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Playwright Flies High With 'Birds'

November 12, 1986|CHALON SMITH

Lisa Loomer's background may be in comedy, but her career took a dramatic turn when South Coast Repertory in Costa Mesa decided to premiere her first full-length play, "Birds," now playing on its Second Stage.

The petite, dark-haired Loomer, a successful comedienne on New York's cabaret circuit, was a participant last summer in SCR's first Hispanic Playwrights Project. "Birds," which runs until Dec. 7, is the first of the workshop plays to be produced.

The drama chronicles the life of the Vasquez family during the past three decades. In building the theme Loomer, 34, said she drew from various sources, some real, others imagined.

Loomer's parents live in Mexico, and her visits there were instrumental in developing the play's settings: Half the action takes place in Mexico during the late 1960s and early '70s; the rest is set in Los Angeles in the 1980s.

But Loomer, who is part Spanish and part Romanian, says "Birds" is not completely autobiographical. While some of it reflects her family life, most of the characters and situations are inventions.

"A lot of it comes from just thinking about what I want to say as a writer," Loomer explained. "A good deal of it is intuitive (and) involves linking ideas together. The process is not unlike (putting) comedy together."

Much of the play's action centers on the uneasy relationship between two sisters, Gloria and Jasmine, who have taken different life paths. The younger of the two, Jasmine, is an opera singer who was born and lives in Los Angeles.

Gloria, on the other hand, was born and has settled in Mexico where she drinks, takes pills, supplies marijuana to the villagers and raises domestic birds.

Loomer said one of the reasons she chose the shifting locales and made Jasmine and Gloria such diverse personalities was to underscore the cultural differences between America and Mexico. The play tends to portray the Americanized Jasmine as more ambitious, driven and refined, while Gloria, who has created a relatively simple life for herself, is less self-conscious, more resigned and, perhaps, more natural.

"In Mexico, there's a sense of accepting things the way they are; people don't always have to have things pinned down, as they do here," she said. "The influence can be pretty big on some people, particularly (those) that may have grown up here and then went back to Mexico."

Loomer is reluctant to describe "Birds" as strictly a Latino play designed to reveal hidden truths about Mexican-Americans. Instead, she believes the work is "more universal than that" and may be valuable as an examination of family connections.

Although "Birds" is Loomer's first full-length play, it's not the first piece of drama she's written. Loomer, who lives in West Hollywood after several years spent in Manhattan, has a few one-acts to her credit. She currently is at work on a television play, tentatively titled "Looking for Angels," that focuses on an abandoned girl's search for a home.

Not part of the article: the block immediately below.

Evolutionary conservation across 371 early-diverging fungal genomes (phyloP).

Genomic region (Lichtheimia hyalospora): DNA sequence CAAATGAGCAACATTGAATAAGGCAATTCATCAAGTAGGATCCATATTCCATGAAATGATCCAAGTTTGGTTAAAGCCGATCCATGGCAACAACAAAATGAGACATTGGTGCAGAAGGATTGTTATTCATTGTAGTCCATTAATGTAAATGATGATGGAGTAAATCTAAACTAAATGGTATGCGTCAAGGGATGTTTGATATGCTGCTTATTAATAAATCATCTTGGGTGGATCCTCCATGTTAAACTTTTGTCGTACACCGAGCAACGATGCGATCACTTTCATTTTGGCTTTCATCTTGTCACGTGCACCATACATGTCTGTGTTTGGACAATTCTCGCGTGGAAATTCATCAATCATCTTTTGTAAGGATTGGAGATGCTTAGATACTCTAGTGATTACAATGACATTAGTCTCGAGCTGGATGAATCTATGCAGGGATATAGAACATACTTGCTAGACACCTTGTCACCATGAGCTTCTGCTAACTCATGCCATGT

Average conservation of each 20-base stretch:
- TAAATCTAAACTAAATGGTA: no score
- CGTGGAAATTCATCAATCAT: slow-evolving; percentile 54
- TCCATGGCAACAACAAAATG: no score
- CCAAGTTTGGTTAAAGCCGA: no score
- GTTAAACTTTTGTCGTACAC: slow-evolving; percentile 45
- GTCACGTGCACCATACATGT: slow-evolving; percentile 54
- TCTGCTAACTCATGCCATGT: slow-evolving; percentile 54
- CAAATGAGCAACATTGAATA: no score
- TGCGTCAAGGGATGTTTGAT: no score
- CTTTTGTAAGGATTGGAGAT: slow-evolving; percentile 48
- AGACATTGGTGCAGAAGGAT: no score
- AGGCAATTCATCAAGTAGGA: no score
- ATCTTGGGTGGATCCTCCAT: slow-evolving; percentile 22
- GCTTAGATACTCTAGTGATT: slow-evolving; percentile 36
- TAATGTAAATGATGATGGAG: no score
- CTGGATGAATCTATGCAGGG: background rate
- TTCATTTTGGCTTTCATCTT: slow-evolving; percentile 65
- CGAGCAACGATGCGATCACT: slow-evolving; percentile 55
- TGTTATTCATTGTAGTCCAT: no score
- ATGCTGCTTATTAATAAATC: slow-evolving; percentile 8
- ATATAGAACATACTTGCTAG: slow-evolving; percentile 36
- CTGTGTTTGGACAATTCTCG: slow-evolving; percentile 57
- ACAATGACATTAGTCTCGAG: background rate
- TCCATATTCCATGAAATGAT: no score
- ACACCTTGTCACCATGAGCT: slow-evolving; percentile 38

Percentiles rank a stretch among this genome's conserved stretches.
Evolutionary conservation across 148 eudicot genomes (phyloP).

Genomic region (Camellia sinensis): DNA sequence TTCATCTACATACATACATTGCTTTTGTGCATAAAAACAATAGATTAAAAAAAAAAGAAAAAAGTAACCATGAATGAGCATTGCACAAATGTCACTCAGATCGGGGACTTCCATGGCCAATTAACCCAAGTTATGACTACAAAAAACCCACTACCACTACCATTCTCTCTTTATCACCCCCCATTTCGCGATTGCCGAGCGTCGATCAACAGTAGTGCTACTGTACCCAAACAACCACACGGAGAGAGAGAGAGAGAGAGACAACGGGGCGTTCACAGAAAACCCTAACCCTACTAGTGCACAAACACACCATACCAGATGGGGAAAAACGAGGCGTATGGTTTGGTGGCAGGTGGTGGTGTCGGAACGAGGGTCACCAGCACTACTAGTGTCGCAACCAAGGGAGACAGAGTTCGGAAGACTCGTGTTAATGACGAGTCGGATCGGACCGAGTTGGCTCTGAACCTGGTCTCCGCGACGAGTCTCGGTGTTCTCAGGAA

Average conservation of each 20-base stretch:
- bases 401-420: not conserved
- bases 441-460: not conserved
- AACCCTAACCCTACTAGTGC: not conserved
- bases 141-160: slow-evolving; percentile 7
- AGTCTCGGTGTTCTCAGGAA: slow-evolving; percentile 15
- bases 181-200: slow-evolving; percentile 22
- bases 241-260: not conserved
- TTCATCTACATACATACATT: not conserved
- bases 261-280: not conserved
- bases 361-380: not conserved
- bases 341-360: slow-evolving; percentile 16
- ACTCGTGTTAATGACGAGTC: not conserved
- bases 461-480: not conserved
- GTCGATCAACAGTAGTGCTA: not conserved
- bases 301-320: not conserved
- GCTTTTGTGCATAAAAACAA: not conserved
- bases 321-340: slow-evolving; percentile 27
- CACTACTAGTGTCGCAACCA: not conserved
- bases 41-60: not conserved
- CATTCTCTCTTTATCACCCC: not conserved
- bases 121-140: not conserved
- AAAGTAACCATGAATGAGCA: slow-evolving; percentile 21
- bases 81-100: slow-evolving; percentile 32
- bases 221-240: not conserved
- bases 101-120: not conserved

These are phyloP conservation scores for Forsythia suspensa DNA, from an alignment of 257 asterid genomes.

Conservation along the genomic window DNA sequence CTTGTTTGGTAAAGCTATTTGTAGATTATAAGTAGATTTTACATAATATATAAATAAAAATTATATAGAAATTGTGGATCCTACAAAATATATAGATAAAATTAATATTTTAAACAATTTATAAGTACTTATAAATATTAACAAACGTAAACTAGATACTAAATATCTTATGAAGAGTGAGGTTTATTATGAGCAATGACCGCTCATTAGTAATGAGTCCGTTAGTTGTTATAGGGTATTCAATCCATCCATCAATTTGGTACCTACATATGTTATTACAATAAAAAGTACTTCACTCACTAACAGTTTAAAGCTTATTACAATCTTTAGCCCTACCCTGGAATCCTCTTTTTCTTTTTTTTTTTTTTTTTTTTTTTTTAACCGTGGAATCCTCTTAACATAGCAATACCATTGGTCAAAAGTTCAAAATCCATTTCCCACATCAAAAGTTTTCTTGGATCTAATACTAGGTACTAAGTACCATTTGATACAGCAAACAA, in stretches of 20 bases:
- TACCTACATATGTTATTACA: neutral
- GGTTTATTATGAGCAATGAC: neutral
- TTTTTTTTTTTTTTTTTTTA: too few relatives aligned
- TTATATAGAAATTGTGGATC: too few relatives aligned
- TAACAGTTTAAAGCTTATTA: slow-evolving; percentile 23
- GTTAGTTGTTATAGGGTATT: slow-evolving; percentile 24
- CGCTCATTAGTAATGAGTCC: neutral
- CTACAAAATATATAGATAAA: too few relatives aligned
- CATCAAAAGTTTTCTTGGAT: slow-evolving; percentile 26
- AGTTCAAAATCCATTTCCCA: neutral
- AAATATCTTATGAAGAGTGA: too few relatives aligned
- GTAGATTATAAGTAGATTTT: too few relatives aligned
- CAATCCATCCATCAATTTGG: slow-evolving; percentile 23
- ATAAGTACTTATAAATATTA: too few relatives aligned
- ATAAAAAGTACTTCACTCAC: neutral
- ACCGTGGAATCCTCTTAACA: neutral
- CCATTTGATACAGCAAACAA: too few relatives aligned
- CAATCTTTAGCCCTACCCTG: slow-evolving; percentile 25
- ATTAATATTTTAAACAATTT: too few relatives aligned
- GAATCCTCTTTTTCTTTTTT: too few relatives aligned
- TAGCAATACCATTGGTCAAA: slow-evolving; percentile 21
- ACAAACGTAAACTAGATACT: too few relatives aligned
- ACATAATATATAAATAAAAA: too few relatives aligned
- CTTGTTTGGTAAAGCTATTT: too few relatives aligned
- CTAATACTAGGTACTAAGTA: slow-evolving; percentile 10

But much of her experience is in comedy. Loomer has done stand-up work for years, primarily in New York. She wrote and performed Off Broadway in a one-woman show called "All by Herselves," in which she portrayed 10 different characters ranging from "Gloria Santiago," a very loquacious Puerto Rican talk show host, to "Anorexia," a somewhat askew performance artist.

"It's like what Lily Tomlin is doing: using humor to explore people and personalities," Loomer said.

While her comedy career flourished, Loomer was also involved in a New York theater group composed of Latino writers. She learned about SCR's playwrights project during that time, filled out an application and mailed off a rough draft of "Birds."

The workshop, an intensive collaboration among playwrights, directors and actors, has been called a success by its organizers. Besides "Birds," another project play, "Charley Bacon and His Family" by Arthur Giron, will be staged at SCR beginning April 7.

Looking back, Loomer said the workshop accomplished its goals--of encouraging Latino playwrights--by creating "an ideal environment where everyone could talk and be heard, including me."

What particularly impressed her was a commitment to dismissing Latino stereotypes that she said surface in the news media, television and films.

"I don't think we need to see any more lowlifes or Puerto Rican hookers," Loomer said. "We're moving away from that; you certainly won't see any in my work."

And despite eventual changes to "Birds" (some scenes were "clarified" and a few characters were further developed to minimize audience confusion), Loomer does not feel compromised by the give-and-take process.

"I've read that that can happen, that the writer was angry (because he or she lost control of the play), but that didn't happen with me."

She paused reflectively, then smiled. "No, I got pretty much what I wanted from the experience--a good play."

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